Your Computer Belongs to Us Now – Anatomy of a Phishing Scam – Part 2

Your Computer Belongs to Us Now – Anatomy of a Phishing Scam – Part 2

This brief article will help you avoid be scammed by demonstrating how phishing scams work with real-life examples.  This phishing scam will install malware on your computer where the goal of the scam in part 1, Your Password has Been Stolen, was to steal your email address and password.  Installing malware on your computer allows the crook to take control of your computer which is called as being “pwned” in hacker-speak.

A cyber-crook is wants to take control of your computer for two reasons: to install ransomware which encrypts your files and holds them for ransom.  Or to control your computer and make it part of a group of compromised computers know as a “botnet.” A botnet is rented to other crooks who will use your computer to generate more phishing scams or bombard a website or Internet service with so much traffic that it will disable it.  In both cases, the goal of the cyber-crooks is to make money.

Step 1 - The Phishing Email

This phishing scam arrives as an email in your inbox of the mail program on your computer.  Take a few seconds and examine the email address, look for grammatical errors and ask yourself if it sounds suspicious.  It’s targeting someone who deals with the FTC and may be expecting a refund for something.  The sender’s email address is clearly fake since the Federal Trade Commission’s domain is ftc.gov.  The web link looks legitimate because it has www.ftc.gov but if you hover your mouse over the link, it reveals the actual link in the lower left corner. The language in the email is very casual which is not the way federal government bureaucrats normally speak.  At this point you should be suspicious and should delete the email.  Don’t bother calling the phone number (which is missing the second hyphen) because it just goes to a voicemail.

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Step 2 – Clicking the Link

If you click the link, your browser will download a Microsoft Word document.  Some variants of this scam will download a PDF document.   The document itself is not dangerous or infectious.  But you still should seriously avoid clicking links on a suspicious email.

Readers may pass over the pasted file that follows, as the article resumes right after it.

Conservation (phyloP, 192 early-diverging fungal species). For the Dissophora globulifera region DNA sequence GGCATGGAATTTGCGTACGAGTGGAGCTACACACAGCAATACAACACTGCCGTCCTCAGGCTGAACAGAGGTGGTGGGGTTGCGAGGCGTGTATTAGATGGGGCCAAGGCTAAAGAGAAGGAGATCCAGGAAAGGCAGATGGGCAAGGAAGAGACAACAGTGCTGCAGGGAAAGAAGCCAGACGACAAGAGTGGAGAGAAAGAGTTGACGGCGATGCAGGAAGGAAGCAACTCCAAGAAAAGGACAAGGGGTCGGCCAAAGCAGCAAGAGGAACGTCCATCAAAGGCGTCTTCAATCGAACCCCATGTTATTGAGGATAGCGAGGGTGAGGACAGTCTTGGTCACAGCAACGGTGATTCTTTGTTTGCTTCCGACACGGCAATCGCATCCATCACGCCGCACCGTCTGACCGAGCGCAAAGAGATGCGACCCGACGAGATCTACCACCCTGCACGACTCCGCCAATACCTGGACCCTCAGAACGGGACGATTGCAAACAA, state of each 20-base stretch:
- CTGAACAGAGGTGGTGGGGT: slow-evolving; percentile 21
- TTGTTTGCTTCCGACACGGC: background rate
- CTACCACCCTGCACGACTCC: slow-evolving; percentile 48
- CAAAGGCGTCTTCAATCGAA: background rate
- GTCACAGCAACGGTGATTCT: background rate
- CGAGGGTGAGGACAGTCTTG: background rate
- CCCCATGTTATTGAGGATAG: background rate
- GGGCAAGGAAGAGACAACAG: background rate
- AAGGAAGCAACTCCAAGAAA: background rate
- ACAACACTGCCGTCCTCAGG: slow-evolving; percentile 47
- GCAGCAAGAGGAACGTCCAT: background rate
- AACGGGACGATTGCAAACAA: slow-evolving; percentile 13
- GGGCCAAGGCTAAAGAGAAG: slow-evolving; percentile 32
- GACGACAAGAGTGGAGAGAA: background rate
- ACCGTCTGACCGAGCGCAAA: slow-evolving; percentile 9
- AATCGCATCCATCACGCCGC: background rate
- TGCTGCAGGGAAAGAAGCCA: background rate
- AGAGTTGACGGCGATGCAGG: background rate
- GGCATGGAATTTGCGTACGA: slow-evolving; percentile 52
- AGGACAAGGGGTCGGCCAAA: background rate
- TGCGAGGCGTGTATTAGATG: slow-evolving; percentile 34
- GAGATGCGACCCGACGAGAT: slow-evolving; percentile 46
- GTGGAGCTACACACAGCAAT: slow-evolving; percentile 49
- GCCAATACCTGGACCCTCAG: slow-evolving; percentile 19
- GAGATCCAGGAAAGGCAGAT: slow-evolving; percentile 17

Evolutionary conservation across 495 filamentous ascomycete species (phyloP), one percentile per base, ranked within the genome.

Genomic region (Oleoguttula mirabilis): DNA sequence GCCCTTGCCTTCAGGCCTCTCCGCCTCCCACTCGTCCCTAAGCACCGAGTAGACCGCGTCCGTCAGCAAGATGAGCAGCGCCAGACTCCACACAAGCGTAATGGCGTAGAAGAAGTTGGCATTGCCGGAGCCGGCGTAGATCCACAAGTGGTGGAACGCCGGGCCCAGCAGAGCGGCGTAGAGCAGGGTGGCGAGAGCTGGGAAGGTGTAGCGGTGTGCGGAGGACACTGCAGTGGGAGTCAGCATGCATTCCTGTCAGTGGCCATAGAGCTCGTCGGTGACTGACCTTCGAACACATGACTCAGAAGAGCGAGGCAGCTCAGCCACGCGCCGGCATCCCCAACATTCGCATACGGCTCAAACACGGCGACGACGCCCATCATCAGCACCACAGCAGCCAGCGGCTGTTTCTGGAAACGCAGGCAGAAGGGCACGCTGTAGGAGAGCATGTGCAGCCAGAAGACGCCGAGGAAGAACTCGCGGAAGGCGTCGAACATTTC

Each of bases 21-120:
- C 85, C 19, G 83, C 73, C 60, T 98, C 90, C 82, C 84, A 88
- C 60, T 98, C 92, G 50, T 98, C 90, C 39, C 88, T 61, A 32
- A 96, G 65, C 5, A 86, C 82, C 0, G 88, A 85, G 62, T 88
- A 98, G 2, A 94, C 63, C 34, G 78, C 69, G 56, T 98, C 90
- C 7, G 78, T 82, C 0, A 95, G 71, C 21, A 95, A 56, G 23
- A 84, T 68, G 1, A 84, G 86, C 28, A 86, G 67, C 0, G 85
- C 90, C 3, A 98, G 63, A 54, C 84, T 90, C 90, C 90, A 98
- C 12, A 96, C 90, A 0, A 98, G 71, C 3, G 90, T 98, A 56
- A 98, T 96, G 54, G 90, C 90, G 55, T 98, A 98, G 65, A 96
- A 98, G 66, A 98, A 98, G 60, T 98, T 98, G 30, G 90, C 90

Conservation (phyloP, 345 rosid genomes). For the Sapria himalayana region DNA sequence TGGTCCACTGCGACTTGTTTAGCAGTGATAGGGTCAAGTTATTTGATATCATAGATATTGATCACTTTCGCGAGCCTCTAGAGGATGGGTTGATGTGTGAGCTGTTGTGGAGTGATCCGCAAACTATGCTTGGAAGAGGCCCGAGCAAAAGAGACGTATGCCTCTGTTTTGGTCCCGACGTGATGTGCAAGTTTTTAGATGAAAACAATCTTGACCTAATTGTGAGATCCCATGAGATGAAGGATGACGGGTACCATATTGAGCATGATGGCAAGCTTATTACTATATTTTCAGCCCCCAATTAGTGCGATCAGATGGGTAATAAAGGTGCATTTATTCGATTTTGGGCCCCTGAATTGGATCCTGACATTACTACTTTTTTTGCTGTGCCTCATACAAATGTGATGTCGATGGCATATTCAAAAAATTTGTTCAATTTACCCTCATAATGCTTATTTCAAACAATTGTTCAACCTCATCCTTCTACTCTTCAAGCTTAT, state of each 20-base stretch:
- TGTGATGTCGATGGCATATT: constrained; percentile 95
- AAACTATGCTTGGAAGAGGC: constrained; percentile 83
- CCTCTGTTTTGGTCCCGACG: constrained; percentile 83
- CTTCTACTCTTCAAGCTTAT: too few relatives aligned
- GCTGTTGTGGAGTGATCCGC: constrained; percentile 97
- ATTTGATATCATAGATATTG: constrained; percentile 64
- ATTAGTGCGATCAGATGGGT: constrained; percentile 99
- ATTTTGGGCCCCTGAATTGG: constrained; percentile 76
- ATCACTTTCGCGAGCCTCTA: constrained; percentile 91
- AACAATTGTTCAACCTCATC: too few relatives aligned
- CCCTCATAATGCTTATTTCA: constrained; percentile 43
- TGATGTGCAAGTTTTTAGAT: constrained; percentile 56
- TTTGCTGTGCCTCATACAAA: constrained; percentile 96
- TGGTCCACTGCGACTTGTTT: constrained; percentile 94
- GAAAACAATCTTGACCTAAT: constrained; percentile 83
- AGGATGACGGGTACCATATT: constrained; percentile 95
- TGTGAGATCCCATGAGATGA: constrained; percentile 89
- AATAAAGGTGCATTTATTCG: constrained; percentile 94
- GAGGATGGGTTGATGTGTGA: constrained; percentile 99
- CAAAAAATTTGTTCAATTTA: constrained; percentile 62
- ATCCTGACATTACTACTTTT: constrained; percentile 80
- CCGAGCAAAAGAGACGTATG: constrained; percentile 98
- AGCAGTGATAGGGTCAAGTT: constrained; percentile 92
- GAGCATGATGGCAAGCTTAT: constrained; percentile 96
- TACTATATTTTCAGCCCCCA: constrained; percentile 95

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Step 3 – The Download

If you open the Word document, it will have a message like this one which says “oops, something went wrong.” This is a fake warning but the document is actually protected by Microsoft Word app because the file was downloaded from the Internet.  The REAL Microsoft warning is at the top as a yellow bar indicating that you are viewing the document in “PROTECTED VIEW.” Take this warning seriously.  Of course, the scammer want you to disable the security so they are kind enough to give you instructions.

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Step 4 – Activating the Malware

If you by chance click the “Enable Editing” button, you will have only one more chance to avoid infection.  This malicious Word Document contains a macro so you will then be presented with another Microsoft Office "Security Warning" in a yellow bar across the top of the Word document.  This is a real Microsoft warning which should be read and heeded.  Macros are programmatic scripts that are useful tools for performing repetitive tasks like inserting text in letters, for example.  But cyber-crooks have been able to craft malicious macros to download malware onto the victim’s computer which will encrypt files and hold them for ransom, activate a identity-stealing keylogger virus or turn your computer into a zombie slave to work in a botnet.   Clicking the “Enable Content” button will unleash terrible things, starting with downloading the malicious software. Do never click the "Enable Content" button.

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Avoid Being Scammed

Hopefully you don’t ever make it to Step 4 and activate the malware.  But the result will certainly be that you would have to pay hundreds or thousands of dollars to decrypt your files and to clean up an infected computer.  There is also a high risk of having your identity stolen if the cyber-crooks plant keylogger malware which will steal your personal information as you type it: your drivers license, social security number and bank/credit card information.

As you can see, there are several opportunities to avoid getting infected and ripped-off by this particular phishing scam.  But it is only because you now know what to look for.  I encourage you to continue to education yourself about these scams because new ones are being developed daily. You can follow me, @jakenonneaker, on Twitter, like the AXICOM Facebook page, listen to the TechCast with Jake podcast,  or subscribe to our monthly e-newsletter.


Jake Nonnemaker

Jake Nonnemaker

CEO/President/Founder of AXICOM, Inc.